I thought I had already said all that I needed to say about this show, and yet here we are. Its flaws have been pointed out and my ideas for fixing said flaws are open for all to read in my latest “From Bad Anime…” post. Even so, as I watched the final episode of the lackluster series, I couldn’t help but feel there was something still left to say about it. Something important to take away from this experience. And while a lot of it is basically elaborating on my previous statements, I believe there is still enough left to justify me writing about Magical Girl Raising Project one more time.
Mahoiku started off started off strong, with an interesting premise and enough subtle twists to the death game formula that I thought it had the potential to be something truly unique. The way the first two deaths in the game were handle made me believe the show wasn’t going to be about physical fighting and gory murder at all. It seemed to shake down more like a psychological game, one where a player’s downfall would not come from another magical girl, but from the flaws in their own character. Nemurin (the dream girl) was the first to go, and the cause of her demise was her apathy and all around laziness. After that came Ruler’s death, brought down by her own hubris and failure to doubt her control over her subjects. These deaths were compelling to witness, and caused me to believe that this show was going to be about more than just arbitrary death and despair.
With a little insight and build up, watching Nemu and Ruler fall was emotionally striking and thought provoking. Death from mistakes hold far more meaning than just deaths for the sake of…well, for the sake of nothing really. For the most part, the characters that die end up not mattering at all. Other than Ripple needing a reason to take revenge, the cease of existence for any character has little to no effect on the plot or the other characters. Snow White becomes sad, and it doesn’t change a damn thing. Sister Nana hangs herself after the death of her lover and nobody really cares. It all comes to the same conclusion eventually, and while it might be preferred for every death to pose some sort of significance in the story, at the very least it would be nice to have them be of any worth to the viewer at all.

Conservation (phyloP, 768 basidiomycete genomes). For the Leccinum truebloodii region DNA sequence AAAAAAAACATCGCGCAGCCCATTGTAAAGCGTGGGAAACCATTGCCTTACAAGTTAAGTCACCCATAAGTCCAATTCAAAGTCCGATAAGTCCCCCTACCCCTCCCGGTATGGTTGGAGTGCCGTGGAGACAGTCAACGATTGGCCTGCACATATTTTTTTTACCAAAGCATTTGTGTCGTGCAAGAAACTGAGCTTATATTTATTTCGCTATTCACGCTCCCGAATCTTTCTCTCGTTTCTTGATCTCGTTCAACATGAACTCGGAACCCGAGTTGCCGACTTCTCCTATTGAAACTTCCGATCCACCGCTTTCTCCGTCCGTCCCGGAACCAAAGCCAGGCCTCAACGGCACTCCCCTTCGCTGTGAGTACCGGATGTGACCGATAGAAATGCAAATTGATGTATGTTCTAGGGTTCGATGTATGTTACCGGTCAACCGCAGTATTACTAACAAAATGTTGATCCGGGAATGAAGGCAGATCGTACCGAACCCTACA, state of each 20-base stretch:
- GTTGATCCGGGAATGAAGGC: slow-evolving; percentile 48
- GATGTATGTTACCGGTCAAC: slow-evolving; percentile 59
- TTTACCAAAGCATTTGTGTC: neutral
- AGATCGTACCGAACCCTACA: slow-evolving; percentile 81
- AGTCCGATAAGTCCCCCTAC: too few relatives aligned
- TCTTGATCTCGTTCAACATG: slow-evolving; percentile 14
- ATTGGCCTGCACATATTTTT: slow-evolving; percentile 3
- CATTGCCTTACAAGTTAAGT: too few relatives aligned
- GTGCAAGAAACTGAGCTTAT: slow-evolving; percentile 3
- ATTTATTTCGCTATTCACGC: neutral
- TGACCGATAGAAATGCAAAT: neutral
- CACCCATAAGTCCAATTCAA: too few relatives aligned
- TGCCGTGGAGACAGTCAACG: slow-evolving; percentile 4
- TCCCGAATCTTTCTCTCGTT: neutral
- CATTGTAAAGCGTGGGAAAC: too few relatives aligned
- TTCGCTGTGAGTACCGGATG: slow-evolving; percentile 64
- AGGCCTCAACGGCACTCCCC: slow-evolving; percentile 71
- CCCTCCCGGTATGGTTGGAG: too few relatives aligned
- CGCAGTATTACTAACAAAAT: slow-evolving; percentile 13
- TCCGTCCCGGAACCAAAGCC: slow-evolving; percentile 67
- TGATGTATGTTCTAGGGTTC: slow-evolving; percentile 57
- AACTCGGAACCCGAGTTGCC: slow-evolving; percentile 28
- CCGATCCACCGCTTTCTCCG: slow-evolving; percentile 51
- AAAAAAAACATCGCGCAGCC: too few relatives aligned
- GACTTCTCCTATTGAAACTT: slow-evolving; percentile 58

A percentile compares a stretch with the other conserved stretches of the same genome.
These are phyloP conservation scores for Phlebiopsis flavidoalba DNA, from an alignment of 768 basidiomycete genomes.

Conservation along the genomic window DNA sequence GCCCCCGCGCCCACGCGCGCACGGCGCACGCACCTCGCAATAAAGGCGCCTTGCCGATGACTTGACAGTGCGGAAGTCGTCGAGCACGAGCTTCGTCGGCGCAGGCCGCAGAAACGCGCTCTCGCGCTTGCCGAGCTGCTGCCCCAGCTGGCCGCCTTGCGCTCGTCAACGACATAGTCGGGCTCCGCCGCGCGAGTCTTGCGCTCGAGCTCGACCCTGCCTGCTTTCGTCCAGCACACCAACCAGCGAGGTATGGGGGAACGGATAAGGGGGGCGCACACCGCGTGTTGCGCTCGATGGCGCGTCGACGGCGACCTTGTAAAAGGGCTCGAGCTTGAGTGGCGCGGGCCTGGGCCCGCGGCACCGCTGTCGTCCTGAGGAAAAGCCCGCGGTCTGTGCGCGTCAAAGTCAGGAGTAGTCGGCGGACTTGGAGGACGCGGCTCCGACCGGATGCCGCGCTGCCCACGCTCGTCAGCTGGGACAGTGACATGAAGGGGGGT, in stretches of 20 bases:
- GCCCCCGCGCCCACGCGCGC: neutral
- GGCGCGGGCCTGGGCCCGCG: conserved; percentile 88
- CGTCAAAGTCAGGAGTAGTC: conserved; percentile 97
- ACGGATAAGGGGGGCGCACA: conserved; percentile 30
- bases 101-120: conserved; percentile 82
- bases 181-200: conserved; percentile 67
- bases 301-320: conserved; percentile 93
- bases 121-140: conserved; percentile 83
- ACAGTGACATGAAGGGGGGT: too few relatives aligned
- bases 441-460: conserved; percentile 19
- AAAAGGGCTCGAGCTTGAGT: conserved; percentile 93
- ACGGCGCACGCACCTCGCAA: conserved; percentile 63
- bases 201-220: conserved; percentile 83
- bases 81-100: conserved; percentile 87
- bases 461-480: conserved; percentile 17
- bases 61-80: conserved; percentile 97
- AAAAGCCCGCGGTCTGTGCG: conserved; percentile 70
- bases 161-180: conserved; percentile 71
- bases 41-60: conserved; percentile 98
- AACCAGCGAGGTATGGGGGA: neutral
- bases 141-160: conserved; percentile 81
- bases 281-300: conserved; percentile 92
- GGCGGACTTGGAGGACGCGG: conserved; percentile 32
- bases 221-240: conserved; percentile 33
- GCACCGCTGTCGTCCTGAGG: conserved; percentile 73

The death game’s convoluted rules served no purpose other than to get us to the last person standing, giving absolutely no reason as to why the show pretended to be anything else in the first place. And that’s really what bums me out the most, because if that’s what the show was going for, why didn’t it just say so? I’d be fine with it so long as the show was being intellectually honest with itself and its audience from the start, knowing that what it wanted to be all along was just a simple magical girl death game. Instead these arbitrary rules that can only be assumed to have some sort of greater consequences later on turn out to have almost no ramifications whatsoever, so it begs to question why the series was even introduced like this in the first place.
In the end, I just wanted something more thoughtful (in terms of underlying themes and motivations). They could’ve shown the weakness of human nature through the failures of these characters and had the victor be the truest of magical girls, defining a magical girl as a being who cannot and will not succumb to the flaws of humanity, such is a perfect entity. And then that would bring up the dilemma of living off the sacrifices of others, as how could a magical girl be considered pure when she stepped on the lives of others to get there?